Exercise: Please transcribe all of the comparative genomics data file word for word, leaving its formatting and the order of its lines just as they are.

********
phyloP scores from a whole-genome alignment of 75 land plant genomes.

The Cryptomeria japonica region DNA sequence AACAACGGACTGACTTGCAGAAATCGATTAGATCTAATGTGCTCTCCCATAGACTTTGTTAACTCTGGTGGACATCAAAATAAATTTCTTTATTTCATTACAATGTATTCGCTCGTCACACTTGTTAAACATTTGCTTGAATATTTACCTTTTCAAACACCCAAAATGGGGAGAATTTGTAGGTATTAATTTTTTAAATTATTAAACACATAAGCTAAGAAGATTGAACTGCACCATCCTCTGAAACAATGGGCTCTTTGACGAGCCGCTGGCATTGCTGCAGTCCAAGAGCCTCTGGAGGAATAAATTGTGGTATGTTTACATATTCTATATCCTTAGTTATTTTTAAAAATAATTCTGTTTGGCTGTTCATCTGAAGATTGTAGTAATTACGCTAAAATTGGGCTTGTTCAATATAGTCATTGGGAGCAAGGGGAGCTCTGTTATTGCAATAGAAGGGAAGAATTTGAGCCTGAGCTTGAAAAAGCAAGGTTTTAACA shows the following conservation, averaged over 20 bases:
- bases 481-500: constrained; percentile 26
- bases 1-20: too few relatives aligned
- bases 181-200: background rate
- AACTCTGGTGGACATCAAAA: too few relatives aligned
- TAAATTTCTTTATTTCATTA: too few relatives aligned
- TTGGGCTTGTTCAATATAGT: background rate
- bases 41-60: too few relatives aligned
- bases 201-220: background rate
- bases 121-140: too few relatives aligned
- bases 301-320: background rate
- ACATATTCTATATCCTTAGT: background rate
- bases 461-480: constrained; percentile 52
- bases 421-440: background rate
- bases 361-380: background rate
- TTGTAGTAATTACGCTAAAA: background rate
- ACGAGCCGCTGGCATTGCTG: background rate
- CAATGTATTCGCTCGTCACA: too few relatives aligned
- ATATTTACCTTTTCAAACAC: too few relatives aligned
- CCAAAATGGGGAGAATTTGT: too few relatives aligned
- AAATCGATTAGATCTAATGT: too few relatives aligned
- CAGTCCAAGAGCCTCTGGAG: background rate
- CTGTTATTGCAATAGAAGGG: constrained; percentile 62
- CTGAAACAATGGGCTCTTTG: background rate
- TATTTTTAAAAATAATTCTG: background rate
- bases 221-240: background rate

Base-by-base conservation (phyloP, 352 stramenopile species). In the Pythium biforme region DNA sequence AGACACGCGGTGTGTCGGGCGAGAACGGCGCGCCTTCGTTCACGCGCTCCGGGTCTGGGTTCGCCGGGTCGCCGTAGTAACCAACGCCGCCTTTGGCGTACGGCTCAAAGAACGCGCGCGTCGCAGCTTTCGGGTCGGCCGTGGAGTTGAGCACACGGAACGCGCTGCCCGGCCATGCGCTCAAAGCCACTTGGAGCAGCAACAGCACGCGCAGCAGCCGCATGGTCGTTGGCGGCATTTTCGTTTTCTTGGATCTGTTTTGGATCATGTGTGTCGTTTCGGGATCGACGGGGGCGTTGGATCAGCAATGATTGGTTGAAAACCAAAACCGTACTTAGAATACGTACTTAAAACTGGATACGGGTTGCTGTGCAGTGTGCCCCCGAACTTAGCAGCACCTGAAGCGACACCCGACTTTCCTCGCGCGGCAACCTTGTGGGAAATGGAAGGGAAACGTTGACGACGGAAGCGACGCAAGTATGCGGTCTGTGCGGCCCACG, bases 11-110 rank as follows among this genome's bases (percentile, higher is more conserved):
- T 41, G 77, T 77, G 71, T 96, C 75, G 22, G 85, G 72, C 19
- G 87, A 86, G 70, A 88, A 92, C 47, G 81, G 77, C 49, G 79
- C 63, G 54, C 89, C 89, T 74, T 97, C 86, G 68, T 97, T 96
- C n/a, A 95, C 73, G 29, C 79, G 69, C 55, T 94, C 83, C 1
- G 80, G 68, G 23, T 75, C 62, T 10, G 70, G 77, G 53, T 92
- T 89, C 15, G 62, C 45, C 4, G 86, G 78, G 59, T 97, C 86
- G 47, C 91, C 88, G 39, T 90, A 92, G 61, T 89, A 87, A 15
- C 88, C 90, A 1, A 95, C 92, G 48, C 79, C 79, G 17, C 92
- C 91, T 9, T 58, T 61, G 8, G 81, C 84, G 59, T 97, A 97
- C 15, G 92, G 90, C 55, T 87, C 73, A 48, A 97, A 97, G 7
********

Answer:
phyloP scores from a whole-genome alignment of 75 land plant genomes.

The Cryptomeria japonica region DNA sequence AACAACGGACTGACTTGCAGAAATCGATTAGATCTAATGTGCTCTCCCATAGACTTTGTTAACTCTGGTGGACATCAAAATAAATTTCTTTATTTCATTACAATGTATTCGCTCGTCACACTTGTTAAACATTTGCTTGAATATTTACCTTTTCAAACACCCAAAATGGGGAGAATTTGTAGGTATTAATTTTTTAAATTATTAAACACATAAGCTAAGAAGATTGAACTGCACCATCCTCTGAAACAATGGGCTCTTTGACGAGCCGCTGGCATTGCTGCAGTCCAAGAGCCTCTGGAGGAATAAATTGTGGTATGTTTACATATTCTATATCCTTAGTTATTTTTAAAAATAATTCTGTTTGGCTGTTCATCTGAAGATTGTAGTAATTACGCTAAAATTGGGCTTGTTCAATATAGTCATTGGGAGCAAGGGGAGCTCTGTTATTGCAATAGAAGGGAAGAATTTGAGCCTGAGCTTGAAAAAGCAAGGTTTTAACA shows the following conservation, averaged over 20 bases:
- bases 481-500: constrained; percentile 26
- bases 1-20: too few relatives aligned
- bases 181-200: background rate
- AACTCTGGTGGACATCAAAA: too few relatives aligned
- TAAATTTCTTTATTTCATTA: too few relatives aligned
- TTGGGCTTGTTCAATATAGT: background rate
- bases 41-60: too few relatives aligned
- bases 201-220: background rate
- bases 121-140: too few relatives aligned
- bases 301-320: background rate
- ACATATTCTATATCCTTAGT: background rate
- bases 461-480: constrained; percentile 52
- bases 421-440: background rate
- bases 361-380: background rate
- TTGTAGTAATTACGCTAAAA: background rate
- ACGAGCCGCTGGCATTGCTG: background rate
- CAATGTATTCGCTCGTCACA: too few relatives aligned
- ATATTTACCTTTTCAAACAC: too few relatives aligned
- CCAAAATGGGGAGAATTTGT: too few relatives aligned
- AAATCGATTAGATCTAATGT: too few relatives aligned
- CAGTCCAAGAGCCTCTGGAG: background rate
- CTGTTATTGCAATAGAAGGG: constrained; percentile 62
- CTGAAACAATGGGCTCTTTG: background rate
- TATTTTTAAAAATAATTCTG: background rate
- bases 221-240: background rate

Base-by-base conservation (phyloP, 352 stramenopile species). In the Pythium biforme region DNA sequence AGACACGCGGTGTGTCGGGCGAGAACGGCGCGCCTTCGTTCACGCGCTCCGGGTCTGGGTTCGCCGGGTCGCCGTAGTAACCAACGCCGCCTTTGGCGTACGGCTCAAAGAACGCGCGCGTCGCAGCTTTCGGGTCGGCCGTGGAGTTGAGCACACGGAACGCGCTGCCCGGCCATGCGCTCAAAGCCACTTGGAGCAGCAACAGCACGCGCAGCAGCCGCATGGTCGTTGGCGGCATTTTCGTTTTCTTGGATCTGTTTTGGATCATGTGTGTCGTTTCGGGATCGACGGGGGCGTTGGATCAGCAATGATTGGTTGAAAACCAAAACCGTACTTAGAATACGTACTTAAAACTGGATACGGGTTGCTGTGCAGTGTGCCCCCGAACTTAGCAGCACCTGAAGCGACACCCGACTTTCCTCGCGCGGCAACCTTGTGGGAAATGGAAGGGAAACGTTGACGACGGAAGCGACGCAAGTATGCGGTCTGTGCGGCCCACG, bases 11-110 rank as follows among this genome's bases (percentile, higher is more conserved):
- T 41, G 77, T 77, G 71, T 96, C 75, G 22, G 85, G 72, C 19
- G 87, A 86, G 70, A 88, A 92, C 47, G 81, G 77, C 49, G 79
- C 63, G 54, C 89, C 89, T 74, T 97, C 86, G 68, T 97, T 96
- C n/a, A 95, C 73, G 29, C 79, G 69, C 55, T 94, C 83, C 1
- G 80, G 68, G 23, T 75, C 62, T 10, G 70, G 77, G 53, T 92
- T 89, C 15, G 62, C 45, C 4, G 86, G 78, G 59, T 97, C 86
- G 47, C 91, C 88, G 39, T 90, A 92, G 61, T 89, A 87, A 15
- C 88, C 90, A 1, A 95, C 92, G 48, C 79, C 79, G 17, C 92
- C 91, T 9, T 58, T 61, G 8, G 81, C 84, G 59, T 97, A 97
- C 15, G 92, G 90, C 55, T 87, C 73, A 48, A 97, A 97, G 7